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  • Author: Jan Werner

METRO's Position to the „NON PAPER”: Better Functioning of the Food Supply Chain

presented by Bulgaria, the Czech Republic, Hungary, Latvia, Lithuania, Slovakia and Slovenia


This article includes several parts:

Following METROs approach for a transparent and responsible lobbying of our interests and clearly stating our arguments and positions in a public debate, we wish to explain our arguments to some of the proposals mentioned by the ministers of Agriculture of seven EU- member states Bulgaria, the Czech Republic, Hungary, Latvia, Lithuania, Slovakia and Slovenia. We invite you to a dialogue and look forward to your comments.

METRO's Position on the recommendations in the “Non paper” Better Functioning of the Food Supply Chain:

Overregulation of the food sector will penalize Consumers and breaches competition law

The paper of the seven member states from CEE countries shows once again that the underlying rationale of the discussion is not about fair dealing, but about the expectation that farmers should earn more money for their goods. This is understandable, but to the detriment of European consumers. Competition can be difficult for market participants, but competition has been the driver for innovation, efficiency and better products for European Consumers. All measures taken together the EU would be approaching a total overregulation of the food sector

A regulation must be fair to all stakeholders in the supply chain

The alleged problem of UTP has NOT been noticed by “all” Stakeholders in the supply chain. It is mostly an allegation of the suppliers who would like to increase their prices. Food processors and retailers, who are main participants in the food supply chain, do not agree to this view of the Suppliers. End consumers who benefit from lower prices in the end also do not agree to price increases which are the result of inefficient structures.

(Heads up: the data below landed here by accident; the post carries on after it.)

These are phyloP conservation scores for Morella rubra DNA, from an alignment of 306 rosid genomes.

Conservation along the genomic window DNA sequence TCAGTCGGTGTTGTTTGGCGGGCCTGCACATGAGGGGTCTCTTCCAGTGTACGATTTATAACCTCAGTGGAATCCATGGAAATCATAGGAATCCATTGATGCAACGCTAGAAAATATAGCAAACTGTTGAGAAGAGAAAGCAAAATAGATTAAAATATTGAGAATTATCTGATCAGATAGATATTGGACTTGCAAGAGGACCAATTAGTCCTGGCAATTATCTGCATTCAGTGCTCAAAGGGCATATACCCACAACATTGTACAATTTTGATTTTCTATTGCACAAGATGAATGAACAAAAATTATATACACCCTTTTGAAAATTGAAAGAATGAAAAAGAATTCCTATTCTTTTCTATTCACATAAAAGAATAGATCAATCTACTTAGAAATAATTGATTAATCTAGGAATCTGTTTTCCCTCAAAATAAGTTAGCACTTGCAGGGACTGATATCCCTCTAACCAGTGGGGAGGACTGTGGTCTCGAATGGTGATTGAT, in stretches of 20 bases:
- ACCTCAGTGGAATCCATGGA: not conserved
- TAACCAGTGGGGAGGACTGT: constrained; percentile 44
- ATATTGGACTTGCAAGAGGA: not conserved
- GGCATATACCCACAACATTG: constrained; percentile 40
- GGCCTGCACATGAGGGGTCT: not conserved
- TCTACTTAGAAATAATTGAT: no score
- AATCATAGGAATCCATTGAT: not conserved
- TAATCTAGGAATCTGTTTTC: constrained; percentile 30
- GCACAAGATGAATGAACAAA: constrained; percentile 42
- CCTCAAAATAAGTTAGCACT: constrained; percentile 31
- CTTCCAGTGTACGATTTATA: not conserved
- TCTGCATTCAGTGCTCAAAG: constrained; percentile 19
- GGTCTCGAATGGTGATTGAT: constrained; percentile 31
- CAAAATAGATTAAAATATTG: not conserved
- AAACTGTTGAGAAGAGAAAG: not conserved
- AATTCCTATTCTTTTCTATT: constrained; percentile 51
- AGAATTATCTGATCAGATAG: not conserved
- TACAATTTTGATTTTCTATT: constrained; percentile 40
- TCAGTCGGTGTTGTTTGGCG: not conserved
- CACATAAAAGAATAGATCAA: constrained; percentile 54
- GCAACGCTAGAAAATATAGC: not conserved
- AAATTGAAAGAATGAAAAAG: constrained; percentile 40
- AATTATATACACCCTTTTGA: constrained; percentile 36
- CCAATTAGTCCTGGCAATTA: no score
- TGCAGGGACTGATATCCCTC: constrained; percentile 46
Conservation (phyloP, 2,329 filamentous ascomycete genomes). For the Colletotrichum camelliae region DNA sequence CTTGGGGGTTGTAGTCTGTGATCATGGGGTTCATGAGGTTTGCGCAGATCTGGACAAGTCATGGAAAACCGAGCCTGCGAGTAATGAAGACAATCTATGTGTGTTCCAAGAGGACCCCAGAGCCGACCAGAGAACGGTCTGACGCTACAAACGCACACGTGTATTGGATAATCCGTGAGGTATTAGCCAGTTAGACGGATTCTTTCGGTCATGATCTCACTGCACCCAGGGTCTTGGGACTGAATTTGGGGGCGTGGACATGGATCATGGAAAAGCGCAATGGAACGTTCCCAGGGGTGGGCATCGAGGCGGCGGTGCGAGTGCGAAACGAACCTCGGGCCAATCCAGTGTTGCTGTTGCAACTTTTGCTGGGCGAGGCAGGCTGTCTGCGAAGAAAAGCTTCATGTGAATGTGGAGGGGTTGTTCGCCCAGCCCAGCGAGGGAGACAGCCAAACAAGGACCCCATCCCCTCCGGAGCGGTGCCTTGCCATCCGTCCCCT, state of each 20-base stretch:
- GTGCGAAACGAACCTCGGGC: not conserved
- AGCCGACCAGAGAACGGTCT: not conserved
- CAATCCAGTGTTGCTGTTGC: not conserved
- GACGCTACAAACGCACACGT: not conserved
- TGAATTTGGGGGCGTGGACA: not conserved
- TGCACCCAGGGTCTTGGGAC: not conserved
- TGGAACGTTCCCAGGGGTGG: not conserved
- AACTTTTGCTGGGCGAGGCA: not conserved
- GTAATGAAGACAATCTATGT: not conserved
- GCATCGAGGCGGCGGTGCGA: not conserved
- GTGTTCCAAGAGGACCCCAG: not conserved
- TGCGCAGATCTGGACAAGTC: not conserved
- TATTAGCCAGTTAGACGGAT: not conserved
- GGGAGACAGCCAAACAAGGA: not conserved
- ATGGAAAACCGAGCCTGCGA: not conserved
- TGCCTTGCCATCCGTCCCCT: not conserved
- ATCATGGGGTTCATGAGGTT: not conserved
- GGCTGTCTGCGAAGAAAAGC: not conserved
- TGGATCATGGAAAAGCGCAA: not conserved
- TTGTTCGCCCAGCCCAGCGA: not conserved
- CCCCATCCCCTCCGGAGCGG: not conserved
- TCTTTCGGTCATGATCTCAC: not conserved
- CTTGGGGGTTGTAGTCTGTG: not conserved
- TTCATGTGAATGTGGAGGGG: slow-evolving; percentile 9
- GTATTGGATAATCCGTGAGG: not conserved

Existing regulation and the SCI are sufficient to address potential “black sheep” behavior

EU regulatory framework has no impact on the Single Market. Contracts are subject to local law which can be chosen by the Parties. And there are in all member states trade laws and competition regulation in place which determine a compliant contractual behavior among parties. Existing regulation and market authorities are sufficient to address some “black sheep” who might discredit millions of fair, compliant and non-disputable contracts. In addition the Supply Chain Initiative offers a fair and open platform in every member state and on EU-level to settle any disputes among contractors.

Sale of products is of joint interest of the Supplier and the Retailer

The list of alleged UTP shows that this is not an easy judgment. The definition speaks of practices that deviate “grossly from a good commercial conduct”. However, in the relationship between a Supplier and a Buyer, who shall judge about the fair division of risks? Retailers spend Millions in setting up new stores and logistic infrastructures; they offer jobs for millions of people in the EU and pay taxes as well as social fees. They have sometimes up to 1000 Suppliers. Some suppliers have higher market shares than the retailers and thus can “dictate” their conditions rather than the other way around. The suppliers do not need to set up their own stores, engage regularly less employees and - in the agricultural sector – pay less taxes due to exemptions in the tax systems, but they keep in the end an interest in the turnover of their products through the retailers. Sale of products is of joint interest of the Supplier and the Retailer.

The risk of a supplier does not end at the door of the retailer.